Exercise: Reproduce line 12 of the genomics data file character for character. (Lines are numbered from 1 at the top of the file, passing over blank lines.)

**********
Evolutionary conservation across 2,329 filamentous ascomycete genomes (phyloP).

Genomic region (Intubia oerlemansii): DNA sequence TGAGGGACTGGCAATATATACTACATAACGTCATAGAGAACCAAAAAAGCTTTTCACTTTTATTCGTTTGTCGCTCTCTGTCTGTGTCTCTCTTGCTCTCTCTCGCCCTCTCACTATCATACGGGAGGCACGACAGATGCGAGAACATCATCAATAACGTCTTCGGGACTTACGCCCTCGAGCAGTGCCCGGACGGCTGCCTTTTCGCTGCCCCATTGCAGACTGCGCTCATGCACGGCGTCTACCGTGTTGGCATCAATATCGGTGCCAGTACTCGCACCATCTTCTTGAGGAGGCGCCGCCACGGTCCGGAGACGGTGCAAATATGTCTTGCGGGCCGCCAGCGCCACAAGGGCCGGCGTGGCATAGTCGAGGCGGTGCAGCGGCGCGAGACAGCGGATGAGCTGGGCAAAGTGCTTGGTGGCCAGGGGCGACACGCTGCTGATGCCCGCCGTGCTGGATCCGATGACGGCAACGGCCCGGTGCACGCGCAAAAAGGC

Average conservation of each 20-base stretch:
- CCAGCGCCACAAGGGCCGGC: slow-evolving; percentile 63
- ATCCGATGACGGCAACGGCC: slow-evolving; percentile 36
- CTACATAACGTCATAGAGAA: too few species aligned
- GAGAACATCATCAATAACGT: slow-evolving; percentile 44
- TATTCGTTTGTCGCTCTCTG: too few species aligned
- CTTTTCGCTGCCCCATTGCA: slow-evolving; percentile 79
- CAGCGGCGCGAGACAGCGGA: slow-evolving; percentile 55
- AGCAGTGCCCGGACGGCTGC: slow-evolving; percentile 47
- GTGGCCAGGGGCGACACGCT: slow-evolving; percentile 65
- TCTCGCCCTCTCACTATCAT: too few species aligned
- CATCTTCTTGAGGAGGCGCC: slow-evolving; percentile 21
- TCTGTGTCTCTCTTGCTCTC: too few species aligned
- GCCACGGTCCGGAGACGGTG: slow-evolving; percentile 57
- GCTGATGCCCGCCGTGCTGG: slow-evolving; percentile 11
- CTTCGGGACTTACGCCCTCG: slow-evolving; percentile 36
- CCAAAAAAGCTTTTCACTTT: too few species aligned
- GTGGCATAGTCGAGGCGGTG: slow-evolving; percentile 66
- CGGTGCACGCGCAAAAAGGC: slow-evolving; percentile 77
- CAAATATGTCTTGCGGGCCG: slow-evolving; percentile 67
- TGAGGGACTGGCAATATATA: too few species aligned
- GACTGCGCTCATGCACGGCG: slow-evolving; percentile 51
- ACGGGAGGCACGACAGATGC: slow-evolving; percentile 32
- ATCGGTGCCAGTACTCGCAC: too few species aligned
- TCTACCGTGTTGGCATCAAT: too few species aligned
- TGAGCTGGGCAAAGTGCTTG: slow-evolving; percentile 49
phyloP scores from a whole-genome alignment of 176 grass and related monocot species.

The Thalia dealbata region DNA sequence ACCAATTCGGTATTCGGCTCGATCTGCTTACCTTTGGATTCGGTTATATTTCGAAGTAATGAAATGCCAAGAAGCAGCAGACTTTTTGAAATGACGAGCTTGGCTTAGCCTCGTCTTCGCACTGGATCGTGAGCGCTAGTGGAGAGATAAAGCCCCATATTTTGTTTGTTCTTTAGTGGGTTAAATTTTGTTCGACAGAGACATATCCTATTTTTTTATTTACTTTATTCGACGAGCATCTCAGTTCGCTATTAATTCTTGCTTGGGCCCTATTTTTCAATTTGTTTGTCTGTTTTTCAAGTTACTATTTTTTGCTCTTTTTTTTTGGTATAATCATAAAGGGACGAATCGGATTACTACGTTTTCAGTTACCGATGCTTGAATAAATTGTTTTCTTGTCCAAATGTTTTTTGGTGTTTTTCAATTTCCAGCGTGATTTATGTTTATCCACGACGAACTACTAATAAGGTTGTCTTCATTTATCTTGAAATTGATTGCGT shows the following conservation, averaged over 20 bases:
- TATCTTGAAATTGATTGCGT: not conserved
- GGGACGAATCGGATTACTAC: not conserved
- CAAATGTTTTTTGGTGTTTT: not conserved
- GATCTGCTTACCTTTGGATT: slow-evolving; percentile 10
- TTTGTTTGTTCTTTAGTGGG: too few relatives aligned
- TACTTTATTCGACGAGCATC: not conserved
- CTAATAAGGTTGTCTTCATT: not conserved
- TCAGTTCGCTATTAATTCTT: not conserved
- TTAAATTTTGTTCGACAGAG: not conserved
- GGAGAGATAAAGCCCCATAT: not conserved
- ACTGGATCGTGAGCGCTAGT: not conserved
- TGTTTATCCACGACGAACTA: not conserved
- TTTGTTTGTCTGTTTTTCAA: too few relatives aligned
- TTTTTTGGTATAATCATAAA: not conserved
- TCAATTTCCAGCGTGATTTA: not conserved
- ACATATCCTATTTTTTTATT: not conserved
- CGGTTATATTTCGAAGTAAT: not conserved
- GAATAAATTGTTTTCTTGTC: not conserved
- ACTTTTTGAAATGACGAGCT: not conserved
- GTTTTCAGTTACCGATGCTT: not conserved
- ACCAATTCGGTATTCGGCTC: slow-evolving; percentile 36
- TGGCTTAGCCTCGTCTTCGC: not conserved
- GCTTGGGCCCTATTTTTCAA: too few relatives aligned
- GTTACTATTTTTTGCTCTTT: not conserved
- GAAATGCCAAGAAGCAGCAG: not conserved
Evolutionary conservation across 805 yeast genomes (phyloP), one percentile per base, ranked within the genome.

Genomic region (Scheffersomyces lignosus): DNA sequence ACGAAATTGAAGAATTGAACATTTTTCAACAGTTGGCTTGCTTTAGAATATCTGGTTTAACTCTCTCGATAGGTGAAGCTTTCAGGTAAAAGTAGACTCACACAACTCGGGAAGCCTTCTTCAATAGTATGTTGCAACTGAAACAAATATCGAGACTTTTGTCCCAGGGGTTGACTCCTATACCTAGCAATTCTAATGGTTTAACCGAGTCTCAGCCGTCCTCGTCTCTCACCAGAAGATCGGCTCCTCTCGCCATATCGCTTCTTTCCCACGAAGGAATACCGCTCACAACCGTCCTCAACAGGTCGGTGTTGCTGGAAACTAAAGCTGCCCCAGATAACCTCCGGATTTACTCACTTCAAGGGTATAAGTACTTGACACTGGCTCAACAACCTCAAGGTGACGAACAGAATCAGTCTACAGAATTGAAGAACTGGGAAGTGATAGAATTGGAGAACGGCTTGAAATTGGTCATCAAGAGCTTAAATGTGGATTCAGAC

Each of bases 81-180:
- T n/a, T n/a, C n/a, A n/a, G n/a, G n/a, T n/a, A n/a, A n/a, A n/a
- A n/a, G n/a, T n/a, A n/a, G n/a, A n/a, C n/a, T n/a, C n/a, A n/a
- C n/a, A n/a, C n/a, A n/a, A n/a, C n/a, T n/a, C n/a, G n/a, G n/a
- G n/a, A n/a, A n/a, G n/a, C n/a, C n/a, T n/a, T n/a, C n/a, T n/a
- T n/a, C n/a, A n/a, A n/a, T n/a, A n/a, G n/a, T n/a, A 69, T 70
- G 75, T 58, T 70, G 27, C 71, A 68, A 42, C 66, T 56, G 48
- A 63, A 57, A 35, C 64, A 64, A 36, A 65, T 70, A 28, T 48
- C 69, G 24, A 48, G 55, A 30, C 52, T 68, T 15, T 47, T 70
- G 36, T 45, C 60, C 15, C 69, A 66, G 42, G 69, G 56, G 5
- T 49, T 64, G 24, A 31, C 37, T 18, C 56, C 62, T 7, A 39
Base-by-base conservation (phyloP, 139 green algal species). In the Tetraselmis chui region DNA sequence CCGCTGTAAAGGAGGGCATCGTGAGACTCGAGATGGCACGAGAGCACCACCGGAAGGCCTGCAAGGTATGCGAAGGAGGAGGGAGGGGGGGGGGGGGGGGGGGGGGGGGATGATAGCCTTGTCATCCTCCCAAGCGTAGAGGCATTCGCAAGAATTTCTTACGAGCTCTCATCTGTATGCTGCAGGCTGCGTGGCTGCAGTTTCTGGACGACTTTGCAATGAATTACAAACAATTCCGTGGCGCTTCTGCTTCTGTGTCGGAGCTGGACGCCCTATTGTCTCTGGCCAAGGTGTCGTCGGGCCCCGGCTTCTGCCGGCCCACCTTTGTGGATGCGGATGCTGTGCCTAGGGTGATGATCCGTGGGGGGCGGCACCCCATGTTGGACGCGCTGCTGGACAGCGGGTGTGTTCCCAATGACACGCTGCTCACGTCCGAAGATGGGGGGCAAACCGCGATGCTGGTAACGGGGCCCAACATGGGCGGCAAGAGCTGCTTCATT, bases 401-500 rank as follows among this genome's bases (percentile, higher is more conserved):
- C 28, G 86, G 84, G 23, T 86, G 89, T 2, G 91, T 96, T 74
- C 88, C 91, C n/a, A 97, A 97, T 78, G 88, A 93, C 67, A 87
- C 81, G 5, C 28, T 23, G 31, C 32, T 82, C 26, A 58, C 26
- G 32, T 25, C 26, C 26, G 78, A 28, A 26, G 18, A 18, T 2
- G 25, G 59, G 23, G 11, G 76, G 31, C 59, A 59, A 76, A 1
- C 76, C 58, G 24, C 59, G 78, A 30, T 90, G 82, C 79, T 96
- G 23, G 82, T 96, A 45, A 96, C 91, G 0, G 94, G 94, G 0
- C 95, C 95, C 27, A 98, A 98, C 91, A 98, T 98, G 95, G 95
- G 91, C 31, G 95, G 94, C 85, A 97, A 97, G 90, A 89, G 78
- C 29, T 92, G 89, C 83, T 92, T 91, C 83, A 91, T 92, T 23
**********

- GTGGCCAGGGGCGACACGCT: slow-evolving; percentile 65